Forecasting is everything in Supply Chain Management. Organizations can't serve their customers, meet their goals, or even keep the lights on without looking ahead and planning accordingly. Supply forecasting, for example, helps organizations determine how and when they'll receive the products and components they need. Demand forecasting helps them distribute their own products effectively and avoid getting bogged down in uncertainty and excess inventory.
Organizations in certain regions and industries depend on forecasts of a more literal sort. Extreme weather - an increasingly common issue - wreaks havoc on shipping lanes and supply networks every year. As natural disasters become more frequent and more destructive, Procurement professionals are hard at work identifying solutions and strategies that will make it possible to accurately predict such risk factors.
Procurement Must Become PredictiveUnsurprisingly, Deloitte's latest CPO survey found that Procurement teams are uneasy heading into a new decade. The list of risks facing the function includes new entries like "economic downturn" and "trade war" as well as perennial challenges related to internal complexity and digital fragmentation.
Even early adopters are struggling. 81% of organizations who've fully adopted digital Procurement technologies are still unsatisfied with their ability to address risks across their supply base. This suggests that perhaps organizations have put too much faith in their tools, implementing new technology without effectively training their teams and providing for quick adoption.
On paper at least, CPOs are committed to closing the analytical skills gap to make more predictive, accurate forecasting a reality. 43% identified "predictive analytics" as their primary focus when it comes to nurturing digital skills in the next twelve months. They've got a long road ahead. Digital skills gaps like this one are widely acknowledged as perhaps the most pressing challenge facing today's Procurement teams. As markets grow increasingly volatile, technology grows increasingly mature, and consumers grow increasingly discerning, they'll need to close these gaps both quickly and definitively.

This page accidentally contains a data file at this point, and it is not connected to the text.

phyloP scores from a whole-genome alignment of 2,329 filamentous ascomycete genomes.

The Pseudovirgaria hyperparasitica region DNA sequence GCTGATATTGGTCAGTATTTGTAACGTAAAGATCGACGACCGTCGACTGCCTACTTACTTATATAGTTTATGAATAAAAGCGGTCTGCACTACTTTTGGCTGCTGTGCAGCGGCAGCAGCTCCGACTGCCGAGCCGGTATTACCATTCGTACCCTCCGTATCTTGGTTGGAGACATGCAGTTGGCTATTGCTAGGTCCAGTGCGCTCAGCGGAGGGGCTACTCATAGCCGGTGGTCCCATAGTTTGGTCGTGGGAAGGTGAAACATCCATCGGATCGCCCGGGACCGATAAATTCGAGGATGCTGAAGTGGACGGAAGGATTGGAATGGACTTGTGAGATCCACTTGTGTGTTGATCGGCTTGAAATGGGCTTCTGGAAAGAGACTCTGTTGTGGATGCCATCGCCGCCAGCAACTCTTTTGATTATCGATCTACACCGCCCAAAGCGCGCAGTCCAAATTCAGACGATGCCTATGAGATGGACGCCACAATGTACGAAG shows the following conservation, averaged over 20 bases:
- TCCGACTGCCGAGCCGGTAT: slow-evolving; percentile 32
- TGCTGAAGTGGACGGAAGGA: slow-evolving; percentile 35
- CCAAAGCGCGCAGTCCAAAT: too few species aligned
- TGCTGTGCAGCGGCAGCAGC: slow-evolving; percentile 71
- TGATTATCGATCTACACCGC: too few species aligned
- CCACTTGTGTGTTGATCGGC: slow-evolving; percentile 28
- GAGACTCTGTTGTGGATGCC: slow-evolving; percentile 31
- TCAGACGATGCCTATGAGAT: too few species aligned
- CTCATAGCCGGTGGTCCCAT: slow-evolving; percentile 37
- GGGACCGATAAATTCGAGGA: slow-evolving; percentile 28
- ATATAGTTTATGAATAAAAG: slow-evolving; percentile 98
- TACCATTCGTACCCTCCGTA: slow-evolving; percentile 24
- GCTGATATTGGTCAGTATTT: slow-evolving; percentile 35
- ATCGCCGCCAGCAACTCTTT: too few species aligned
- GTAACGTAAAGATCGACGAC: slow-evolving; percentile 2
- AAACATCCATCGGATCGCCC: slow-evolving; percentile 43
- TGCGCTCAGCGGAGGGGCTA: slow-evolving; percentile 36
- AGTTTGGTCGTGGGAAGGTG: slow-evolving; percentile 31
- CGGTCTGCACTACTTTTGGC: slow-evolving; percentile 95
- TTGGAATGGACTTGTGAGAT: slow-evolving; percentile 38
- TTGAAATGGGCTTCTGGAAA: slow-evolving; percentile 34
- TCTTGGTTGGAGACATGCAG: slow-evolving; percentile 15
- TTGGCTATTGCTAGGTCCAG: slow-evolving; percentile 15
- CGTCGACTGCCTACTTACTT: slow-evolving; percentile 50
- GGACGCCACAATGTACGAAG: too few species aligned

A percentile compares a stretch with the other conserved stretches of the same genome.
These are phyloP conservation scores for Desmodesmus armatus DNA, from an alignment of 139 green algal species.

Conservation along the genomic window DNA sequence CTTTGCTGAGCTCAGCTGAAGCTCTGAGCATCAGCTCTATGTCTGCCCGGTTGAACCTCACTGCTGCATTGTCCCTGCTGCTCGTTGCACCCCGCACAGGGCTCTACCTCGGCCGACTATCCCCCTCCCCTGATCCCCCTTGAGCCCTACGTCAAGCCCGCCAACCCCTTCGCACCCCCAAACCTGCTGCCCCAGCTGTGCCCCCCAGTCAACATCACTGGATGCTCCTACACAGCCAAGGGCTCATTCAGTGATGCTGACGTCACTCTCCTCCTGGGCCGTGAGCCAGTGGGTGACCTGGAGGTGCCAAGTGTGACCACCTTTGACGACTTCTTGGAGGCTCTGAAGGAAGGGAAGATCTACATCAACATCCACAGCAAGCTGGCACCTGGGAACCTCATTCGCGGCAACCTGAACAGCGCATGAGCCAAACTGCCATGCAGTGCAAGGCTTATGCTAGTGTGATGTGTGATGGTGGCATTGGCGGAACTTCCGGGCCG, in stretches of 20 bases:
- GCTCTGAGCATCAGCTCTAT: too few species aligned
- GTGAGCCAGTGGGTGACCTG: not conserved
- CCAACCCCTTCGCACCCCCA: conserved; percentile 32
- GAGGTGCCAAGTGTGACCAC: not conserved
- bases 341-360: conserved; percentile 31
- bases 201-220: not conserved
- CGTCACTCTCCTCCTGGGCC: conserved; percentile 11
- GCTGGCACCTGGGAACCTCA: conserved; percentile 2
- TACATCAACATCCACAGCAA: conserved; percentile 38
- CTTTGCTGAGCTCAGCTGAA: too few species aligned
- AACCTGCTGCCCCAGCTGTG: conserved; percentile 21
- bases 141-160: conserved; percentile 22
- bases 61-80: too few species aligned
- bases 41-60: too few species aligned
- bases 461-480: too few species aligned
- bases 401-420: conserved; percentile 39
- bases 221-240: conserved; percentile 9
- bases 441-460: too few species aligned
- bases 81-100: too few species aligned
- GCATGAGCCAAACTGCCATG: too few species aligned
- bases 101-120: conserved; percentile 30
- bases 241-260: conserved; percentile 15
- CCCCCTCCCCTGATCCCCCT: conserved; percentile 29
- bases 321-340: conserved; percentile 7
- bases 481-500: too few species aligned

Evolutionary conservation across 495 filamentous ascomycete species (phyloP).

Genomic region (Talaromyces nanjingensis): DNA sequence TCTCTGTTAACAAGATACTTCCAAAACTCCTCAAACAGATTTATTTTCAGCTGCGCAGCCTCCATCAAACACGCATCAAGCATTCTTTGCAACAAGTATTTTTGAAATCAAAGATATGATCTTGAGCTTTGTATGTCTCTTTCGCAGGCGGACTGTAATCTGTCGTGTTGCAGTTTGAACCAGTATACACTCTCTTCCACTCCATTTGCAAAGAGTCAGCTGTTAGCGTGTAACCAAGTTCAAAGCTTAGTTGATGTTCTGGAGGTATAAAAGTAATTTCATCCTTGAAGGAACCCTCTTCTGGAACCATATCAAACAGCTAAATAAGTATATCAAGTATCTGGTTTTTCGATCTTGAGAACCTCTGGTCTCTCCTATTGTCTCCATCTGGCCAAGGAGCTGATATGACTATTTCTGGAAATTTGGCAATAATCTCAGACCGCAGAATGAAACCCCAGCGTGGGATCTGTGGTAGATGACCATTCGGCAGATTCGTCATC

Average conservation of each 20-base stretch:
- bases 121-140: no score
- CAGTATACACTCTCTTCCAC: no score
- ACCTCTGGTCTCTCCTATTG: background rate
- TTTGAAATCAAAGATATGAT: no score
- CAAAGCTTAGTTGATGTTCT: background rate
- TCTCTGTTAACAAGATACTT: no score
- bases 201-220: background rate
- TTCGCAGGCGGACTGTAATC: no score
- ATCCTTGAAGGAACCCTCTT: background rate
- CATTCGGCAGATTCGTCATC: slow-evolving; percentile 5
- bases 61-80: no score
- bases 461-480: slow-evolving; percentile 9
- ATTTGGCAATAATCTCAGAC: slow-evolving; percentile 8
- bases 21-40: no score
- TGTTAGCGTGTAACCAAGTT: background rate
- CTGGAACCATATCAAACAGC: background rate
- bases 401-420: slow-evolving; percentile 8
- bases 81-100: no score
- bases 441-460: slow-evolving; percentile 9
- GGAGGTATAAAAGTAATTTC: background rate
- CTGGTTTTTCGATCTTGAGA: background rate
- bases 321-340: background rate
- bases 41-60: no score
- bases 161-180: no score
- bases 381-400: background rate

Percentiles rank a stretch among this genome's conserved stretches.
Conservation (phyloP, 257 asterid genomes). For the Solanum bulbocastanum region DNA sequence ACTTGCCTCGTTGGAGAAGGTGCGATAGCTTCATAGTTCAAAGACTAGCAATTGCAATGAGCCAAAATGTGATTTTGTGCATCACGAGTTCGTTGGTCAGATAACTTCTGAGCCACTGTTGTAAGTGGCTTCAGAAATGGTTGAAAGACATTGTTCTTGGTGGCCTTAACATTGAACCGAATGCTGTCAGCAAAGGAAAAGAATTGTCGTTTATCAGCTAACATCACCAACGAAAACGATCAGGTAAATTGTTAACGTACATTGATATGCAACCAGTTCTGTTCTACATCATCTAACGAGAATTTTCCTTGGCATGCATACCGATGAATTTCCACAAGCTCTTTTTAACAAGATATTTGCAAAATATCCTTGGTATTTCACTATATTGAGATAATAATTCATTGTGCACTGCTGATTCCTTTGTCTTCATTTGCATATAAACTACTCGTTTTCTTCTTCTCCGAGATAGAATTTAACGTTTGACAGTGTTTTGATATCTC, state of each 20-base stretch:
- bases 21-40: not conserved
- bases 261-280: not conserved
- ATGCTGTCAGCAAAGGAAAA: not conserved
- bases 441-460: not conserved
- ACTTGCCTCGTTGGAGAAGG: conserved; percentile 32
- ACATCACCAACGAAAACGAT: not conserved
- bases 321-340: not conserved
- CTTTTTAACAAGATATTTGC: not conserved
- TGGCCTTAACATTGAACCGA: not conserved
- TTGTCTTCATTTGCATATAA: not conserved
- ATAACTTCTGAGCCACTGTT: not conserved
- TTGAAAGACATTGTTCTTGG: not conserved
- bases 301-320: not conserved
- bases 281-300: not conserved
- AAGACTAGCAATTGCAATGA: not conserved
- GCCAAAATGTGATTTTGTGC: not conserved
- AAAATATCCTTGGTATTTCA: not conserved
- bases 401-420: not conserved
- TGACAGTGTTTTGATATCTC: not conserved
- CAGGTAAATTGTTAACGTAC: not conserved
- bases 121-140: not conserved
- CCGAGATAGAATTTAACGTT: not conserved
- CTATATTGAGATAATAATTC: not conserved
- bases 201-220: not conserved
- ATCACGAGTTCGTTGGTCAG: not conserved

Consumers Want Action, Not Forecasts
Procurement teams that fail to make accurate forecasts and take proactive action also run the risk of alienating consumers who have grown increasingly conscious of supply chain ethics and environmental responsibility. There is little patience for organizations that drag their feet on topics like climate change and human rights. Even companies like Amazon - who recently made ambitious promises to leverage electric vehicles and address deforestation - have seen consumers express cynicism and disdain. Just a day after that announcement, Amazon saw thousands of its workers take to the street for the Global Climate March. Many held signs with slogans like, "Good start, Jeff." The message is clear: forecasts and predictions won't cut it anymore.
Even more proactive organizations have learned that forecasts can be a double-edged sword. In October, both Nestle and Procter & Gamble announced that they would fail to meet many of the goals they set at the start of the decade. Both consumer products giants promised to fully eliminate deforestation across their global supply chains before 2020. Though both made considerable progress thanks to visibility-boosting technology, they will enter the new decade with work to do.
Sweeping promises have become de rigueur for businesses hoping to win over customers and stand on the right side of important issues. P&G and Nestle, however, present a cautionary tale. Organizations that can't live up to their promises, can't make their forecasts a reality, run the risk of disappointing their customers and even damaging their reputations. It's possible that organizations will think more carefully before revealing the details of their forecasts and action plans.